What is compassion anyway? It is acknowledging the light and dark places in our lives (mostly the dark places, we don’t mind if people stare into the light.) Then we are free to be there for someone else when they need a listening ear. Instead of holding a mistake over someone else, we can let them into our vulnerable places by sharing an experience that could help them. It gives way to understanding. We are taken into the breach with someone else without judgment, only to share their experience for their sake.
Compassion also works when coupled with boundaries. Holding people accountable for their actions shows a desire to help them to achieve their best. It helps you to separate what they do or don’t do from who they are. The opposite is often the case when we “shame and blame”.
Have you ever ridiculed someone for something they did? It could be a friend, a spouse or even your child. In sports, shaming is supposed to toughen up players by making them take criticism to whip them into shape. It attacks who they are – their identity. Instead of helping it hurts them.
We often crave compassion from others because we live with a chronic illness and when we don’t have it or understanding from others, it leaves us feeling down and misunderstood. When we are not believed that our illness could truly be taking over our life it can leave some of us feeling hopeless. I think those of us with a chronic illness have an extreme amount of compassion because the illness teaches us to have it.
Social media is no excuse for true connection. It is communicating with others but not really getting to “know” them. That takes effort, courage and compassion. From miles away, you can say you would help another but what would you do when actually faced with a situation? Want to develop great relationships with coworkers, family, spouses and friends? Practice getting and staying connected. This can be hard when living with a chronic illness because we don’t know how we’ll feel one day to the next.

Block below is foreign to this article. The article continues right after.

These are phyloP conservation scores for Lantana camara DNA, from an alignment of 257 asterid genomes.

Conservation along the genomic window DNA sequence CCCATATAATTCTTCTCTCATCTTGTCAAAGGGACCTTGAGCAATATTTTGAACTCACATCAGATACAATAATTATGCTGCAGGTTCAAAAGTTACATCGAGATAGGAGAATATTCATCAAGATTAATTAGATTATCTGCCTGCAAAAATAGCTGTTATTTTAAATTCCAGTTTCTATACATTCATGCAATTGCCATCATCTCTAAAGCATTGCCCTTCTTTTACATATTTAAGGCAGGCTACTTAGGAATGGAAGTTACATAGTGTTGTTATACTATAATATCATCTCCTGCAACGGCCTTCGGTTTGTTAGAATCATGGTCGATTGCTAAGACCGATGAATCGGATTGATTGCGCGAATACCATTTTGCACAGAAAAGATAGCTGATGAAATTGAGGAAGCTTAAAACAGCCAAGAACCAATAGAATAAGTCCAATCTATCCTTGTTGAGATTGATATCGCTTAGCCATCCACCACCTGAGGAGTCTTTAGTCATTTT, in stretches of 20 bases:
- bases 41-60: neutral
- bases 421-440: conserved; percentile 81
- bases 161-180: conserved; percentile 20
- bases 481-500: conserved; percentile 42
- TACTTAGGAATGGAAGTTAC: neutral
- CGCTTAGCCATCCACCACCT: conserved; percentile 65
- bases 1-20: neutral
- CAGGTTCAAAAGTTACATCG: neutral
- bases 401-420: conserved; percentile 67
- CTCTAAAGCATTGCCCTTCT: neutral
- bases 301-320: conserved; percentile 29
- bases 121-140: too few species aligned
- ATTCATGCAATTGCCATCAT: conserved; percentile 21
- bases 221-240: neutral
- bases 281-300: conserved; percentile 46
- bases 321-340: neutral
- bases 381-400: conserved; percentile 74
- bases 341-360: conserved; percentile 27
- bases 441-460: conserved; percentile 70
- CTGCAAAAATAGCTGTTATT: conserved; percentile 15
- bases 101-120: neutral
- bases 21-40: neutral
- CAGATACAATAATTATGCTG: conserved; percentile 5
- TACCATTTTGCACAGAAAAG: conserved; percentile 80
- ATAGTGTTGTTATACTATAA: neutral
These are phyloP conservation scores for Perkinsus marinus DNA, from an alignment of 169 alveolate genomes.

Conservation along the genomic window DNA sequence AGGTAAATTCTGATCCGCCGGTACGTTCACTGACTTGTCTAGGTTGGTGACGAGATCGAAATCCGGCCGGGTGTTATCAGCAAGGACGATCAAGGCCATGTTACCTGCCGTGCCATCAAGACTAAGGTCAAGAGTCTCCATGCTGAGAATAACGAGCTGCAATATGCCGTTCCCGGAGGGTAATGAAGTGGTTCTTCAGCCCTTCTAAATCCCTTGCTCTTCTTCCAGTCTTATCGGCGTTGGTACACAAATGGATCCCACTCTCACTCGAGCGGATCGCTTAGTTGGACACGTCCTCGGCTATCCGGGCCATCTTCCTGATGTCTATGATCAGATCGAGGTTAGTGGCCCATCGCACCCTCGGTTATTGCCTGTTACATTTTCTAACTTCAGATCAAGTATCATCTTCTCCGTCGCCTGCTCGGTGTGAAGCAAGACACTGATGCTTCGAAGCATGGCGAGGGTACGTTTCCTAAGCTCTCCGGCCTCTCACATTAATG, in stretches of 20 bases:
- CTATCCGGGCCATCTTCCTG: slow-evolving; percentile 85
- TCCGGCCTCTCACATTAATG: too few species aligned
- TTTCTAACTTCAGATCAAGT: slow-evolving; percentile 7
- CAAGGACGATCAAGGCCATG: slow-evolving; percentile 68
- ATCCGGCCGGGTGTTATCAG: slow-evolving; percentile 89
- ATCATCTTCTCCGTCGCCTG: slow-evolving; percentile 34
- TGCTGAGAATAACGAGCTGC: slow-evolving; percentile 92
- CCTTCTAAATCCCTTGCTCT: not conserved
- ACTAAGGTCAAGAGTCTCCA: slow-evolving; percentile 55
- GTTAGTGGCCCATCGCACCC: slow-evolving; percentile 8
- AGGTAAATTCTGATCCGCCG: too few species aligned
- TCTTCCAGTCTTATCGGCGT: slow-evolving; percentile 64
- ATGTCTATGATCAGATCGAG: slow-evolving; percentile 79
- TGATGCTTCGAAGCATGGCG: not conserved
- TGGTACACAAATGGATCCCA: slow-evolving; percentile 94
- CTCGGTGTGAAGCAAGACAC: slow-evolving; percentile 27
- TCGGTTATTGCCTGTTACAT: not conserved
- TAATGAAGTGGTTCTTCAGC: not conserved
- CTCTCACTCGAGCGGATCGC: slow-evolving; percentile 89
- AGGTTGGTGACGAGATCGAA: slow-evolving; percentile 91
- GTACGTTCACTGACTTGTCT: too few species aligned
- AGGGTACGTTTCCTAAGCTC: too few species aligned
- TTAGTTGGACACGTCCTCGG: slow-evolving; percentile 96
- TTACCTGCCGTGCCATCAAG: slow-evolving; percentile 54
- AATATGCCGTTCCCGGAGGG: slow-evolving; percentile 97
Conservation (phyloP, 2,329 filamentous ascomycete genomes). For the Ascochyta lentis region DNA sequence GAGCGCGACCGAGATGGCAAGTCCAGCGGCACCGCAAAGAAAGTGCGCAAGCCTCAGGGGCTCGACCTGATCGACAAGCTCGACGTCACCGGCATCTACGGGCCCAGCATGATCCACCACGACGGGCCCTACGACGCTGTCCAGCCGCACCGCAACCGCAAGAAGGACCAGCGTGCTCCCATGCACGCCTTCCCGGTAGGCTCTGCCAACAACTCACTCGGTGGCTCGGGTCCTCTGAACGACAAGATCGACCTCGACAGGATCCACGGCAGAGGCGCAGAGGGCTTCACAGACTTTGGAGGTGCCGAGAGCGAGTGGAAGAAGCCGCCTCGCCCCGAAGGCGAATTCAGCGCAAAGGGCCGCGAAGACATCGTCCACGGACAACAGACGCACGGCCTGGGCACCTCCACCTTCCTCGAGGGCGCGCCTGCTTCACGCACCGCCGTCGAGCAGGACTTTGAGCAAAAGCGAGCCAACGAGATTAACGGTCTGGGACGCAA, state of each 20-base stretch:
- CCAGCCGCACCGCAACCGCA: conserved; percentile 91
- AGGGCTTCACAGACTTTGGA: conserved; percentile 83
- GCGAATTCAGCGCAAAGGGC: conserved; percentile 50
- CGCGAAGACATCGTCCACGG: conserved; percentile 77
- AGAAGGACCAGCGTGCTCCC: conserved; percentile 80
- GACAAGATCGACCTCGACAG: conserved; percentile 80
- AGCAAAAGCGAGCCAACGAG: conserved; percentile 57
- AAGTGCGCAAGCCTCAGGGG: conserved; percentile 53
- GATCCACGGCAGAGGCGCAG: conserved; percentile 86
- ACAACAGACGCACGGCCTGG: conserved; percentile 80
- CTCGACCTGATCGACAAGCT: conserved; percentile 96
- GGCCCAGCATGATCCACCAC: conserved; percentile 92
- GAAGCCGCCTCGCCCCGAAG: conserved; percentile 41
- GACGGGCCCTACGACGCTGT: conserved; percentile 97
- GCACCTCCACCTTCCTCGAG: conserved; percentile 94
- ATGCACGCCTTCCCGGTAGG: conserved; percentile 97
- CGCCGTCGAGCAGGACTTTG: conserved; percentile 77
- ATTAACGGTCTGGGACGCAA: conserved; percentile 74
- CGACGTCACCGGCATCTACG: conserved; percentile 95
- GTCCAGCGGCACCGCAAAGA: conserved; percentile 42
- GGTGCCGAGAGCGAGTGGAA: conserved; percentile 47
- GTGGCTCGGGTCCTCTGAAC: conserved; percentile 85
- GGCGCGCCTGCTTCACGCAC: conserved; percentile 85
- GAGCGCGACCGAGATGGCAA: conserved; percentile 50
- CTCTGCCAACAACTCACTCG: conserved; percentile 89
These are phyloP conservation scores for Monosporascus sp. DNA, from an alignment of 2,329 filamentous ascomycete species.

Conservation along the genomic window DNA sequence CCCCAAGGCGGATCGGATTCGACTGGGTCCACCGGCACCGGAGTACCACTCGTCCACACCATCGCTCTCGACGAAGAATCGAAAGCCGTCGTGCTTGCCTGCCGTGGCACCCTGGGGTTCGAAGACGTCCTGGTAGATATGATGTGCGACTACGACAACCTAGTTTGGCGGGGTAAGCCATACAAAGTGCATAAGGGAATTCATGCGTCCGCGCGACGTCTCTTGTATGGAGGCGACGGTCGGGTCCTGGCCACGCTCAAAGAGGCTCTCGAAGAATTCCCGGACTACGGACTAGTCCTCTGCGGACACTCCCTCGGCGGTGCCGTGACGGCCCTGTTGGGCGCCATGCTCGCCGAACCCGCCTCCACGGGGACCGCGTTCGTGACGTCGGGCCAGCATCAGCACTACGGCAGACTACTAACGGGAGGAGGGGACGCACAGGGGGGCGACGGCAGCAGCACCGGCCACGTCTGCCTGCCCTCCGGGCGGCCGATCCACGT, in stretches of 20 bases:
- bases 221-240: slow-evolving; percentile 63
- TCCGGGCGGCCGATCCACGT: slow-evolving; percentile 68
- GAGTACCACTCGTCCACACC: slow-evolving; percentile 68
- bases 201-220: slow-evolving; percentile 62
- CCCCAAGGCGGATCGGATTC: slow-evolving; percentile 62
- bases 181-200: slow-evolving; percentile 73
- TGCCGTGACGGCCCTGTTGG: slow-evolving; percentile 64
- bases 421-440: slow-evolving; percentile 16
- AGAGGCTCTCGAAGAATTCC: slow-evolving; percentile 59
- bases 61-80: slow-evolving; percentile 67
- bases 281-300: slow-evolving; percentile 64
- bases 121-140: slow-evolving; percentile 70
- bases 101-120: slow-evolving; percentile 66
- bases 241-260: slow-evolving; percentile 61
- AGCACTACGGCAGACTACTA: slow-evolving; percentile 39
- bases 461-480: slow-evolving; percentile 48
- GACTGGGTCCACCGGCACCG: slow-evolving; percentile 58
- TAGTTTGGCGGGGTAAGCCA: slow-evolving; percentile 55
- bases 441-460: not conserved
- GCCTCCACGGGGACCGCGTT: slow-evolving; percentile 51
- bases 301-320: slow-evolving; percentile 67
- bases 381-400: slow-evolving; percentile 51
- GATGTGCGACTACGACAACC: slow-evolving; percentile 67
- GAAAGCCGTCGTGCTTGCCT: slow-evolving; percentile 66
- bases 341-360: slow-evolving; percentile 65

When we take the time to invest in another life, our own lives are enhanced. What does it take to invest? It could be asking someone about their family. Show interest and actively listen when another speaks. See yourself in their situation. Suspend judgment as you listen.
Connection also means offering help. Did you know that there is a stigma placed on getting help? Just look at the number of mentally ill people on the streets. Families are reluctant to admit they have mental issues for fear of how others will treat them. In the same way, people who offer help can feel in some way superior to those that ask for it. This prevents them from getting the help they need when the time comes.
To live freely, we have to be able to embrace all areas of who we are. When you can accept it, then asking for help seems logical and necessary to live wholeheartedly and with purpose. And, you give as much as yourself as you reasonably can with an illness, to help others without thinking any less of them for needing a hand.
Join us next week as we wrap things up and discuss “5 Tips For Living The Imperfect Life With An Chronic Illness“
Do you know someone who would like “Living A Whole-Hearted Life Despite Illness” Please share it with them. Thanks!